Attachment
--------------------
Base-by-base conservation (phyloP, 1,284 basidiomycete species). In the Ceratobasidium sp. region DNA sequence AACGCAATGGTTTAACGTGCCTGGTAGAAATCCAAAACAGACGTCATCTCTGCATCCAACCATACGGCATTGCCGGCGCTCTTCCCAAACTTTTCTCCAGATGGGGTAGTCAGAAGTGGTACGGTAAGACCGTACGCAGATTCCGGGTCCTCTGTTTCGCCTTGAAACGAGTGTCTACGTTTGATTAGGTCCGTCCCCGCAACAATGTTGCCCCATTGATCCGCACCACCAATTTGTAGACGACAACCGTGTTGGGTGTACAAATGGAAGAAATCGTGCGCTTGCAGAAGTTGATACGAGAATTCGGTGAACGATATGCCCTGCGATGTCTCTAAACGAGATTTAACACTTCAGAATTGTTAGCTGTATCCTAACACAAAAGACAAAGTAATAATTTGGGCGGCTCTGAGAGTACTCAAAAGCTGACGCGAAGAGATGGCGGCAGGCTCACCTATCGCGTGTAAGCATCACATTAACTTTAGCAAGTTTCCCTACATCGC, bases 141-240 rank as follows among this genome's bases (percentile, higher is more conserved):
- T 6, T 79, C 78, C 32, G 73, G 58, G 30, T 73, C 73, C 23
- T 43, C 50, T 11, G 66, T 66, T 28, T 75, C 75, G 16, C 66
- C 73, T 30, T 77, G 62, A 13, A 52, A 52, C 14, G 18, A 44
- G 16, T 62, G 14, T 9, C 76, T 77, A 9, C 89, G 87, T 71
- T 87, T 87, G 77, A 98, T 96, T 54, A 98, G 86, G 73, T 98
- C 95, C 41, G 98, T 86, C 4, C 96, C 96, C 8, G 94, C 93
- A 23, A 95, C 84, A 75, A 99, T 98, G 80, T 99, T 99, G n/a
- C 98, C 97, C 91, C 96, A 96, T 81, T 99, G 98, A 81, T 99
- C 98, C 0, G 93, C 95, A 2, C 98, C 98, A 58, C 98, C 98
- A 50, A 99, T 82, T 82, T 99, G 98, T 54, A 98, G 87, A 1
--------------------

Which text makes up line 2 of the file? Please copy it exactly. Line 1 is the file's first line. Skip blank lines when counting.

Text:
- T 6, T 79, C 78, C 32, G 73, G 58, G 30, T 73, C 73, C 23